Wake Forest Physics
Nationally recognized for teaching excellence;
internationally respected for research advances;
a focused emphasis on interdisciplinary study and close student-faculty collaboration; committed
to a diverse and inclusive environment.
Graduate Student Crystal Bolden
Receives Young Investigator Award
Graduate Student Crystal Bolden was a recipient of the Young Investigator Award at the 22nd Annual Meeting for the Society for Free Radical Biology and Medicine. The Young Investigator Award is presented to students and postdoctoral fellow members based on a submitted research abstract and the presentation of the work at the Society's Annual Meeting as judged by members of SFRBM's Awards–Junior Committee.
Crystal is a PhD Candidate in Molecular Medicine and Translational Science at the Wake Forest University School of Medicine and works with Physics Professor Dr. Daniel Kim–Shapiro. The abstract for her poster titled "Reactions of Nitrosopersulfide with Heme Proteins" is below.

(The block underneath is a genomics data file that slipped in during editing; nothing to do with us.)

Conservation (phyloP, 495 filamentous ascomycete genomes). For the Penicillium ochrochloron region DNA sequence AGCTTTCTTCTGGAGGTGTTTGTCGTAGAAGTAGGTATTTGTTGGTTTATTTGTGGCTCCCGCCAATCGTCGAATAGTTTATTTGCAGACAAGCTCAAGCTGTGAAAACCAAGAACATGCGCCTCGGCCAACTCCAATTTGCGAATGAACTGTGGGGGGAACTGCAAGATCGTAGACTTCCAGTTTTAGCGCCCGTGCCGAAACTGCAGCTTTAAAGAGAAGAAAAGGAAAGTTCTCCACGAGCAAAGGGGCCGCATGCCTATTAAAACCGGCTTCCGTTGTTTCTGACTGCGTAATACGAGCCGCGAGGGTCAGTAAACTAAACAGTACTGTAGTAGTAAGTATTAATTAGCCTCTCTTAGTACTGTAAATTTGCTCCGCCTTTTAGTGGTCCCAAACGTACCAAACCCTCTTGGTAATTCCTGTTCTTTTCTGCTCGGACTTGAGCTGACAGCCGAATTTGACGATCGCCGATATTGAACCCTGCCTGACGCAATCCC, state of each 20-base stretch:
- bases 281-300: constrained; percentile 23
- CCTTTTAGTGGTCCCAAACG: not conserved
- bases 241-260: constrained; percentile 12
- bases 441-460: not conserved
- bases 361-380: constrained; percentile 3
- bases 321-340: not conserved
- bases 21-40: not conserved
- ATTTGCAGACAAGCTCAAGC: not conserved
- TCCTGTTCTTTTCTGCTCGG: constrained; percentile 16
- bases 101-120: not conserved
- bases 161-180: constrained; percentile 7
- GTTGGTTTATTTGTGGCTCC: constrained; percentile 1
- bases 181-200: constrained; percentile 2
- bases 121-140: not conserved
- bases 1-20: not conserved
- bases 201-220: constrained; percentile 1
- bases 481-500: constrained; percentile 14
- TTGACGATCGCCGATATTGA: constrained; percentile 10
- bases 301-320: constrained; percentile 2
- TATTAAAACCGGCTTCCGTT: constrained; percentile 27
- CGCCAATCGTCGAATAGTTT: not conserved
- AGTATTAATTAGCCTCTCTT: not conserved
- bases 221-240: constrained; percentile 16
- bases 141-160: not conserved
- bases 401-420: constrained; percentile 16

To evaluate the bioavailability of NO, one must consider its interaction with other gaseous molecules such as hydrogen sulfide (H2S). When NO or NO+ react with excess H2S they form several intermediates including a stable NO donating intermediate, nitrosopersulfide (SSNO-). The abundance and prominence of iron–containing proteins throughout the human body brings additional relevance to the interaction of ferrous– and ferric–iron containing proteins with SSNO-. Study of the reactions of SSNO- with heme proteins can also provide information about the stability and spontaneous reactivity of this species. We have used electron paramagnetic resonance and UV–Vis spectroscopy to study the reactions of SSNO- with heme proteins. Iron–nitrosyl hemoglobin (HbNO) is formed when SSNO- is reacted with deoxyhemoglobin(dHb) and deoxy methemoglobin, suggesting NO formaton from SSNO-. When SSNO- is reacted with oxygenated hemoglobin, no methemoglobin (metHb) is formed. Taken together, these data confirm release of NO. However, the yields of HbNO in reactions of SSNO- with dHb in these experiments are much less than when SSNO- is reacted with metHb. These data suggest that the ferric iron in metHb potentiates SSNO- reactivity. Furthermore, the absence of methemoglobin formation from reactions of SSNO- and oxyHb, the diminished HbNO yield from metHb and SSNO- under O2, and the presence of MbNO from reactions of metMb and SSNO- under N2, but not from NO donor suggest a vacant heme is required to obtain nitrosyl species, which suggests a direct reaction between the SSNO- and heme.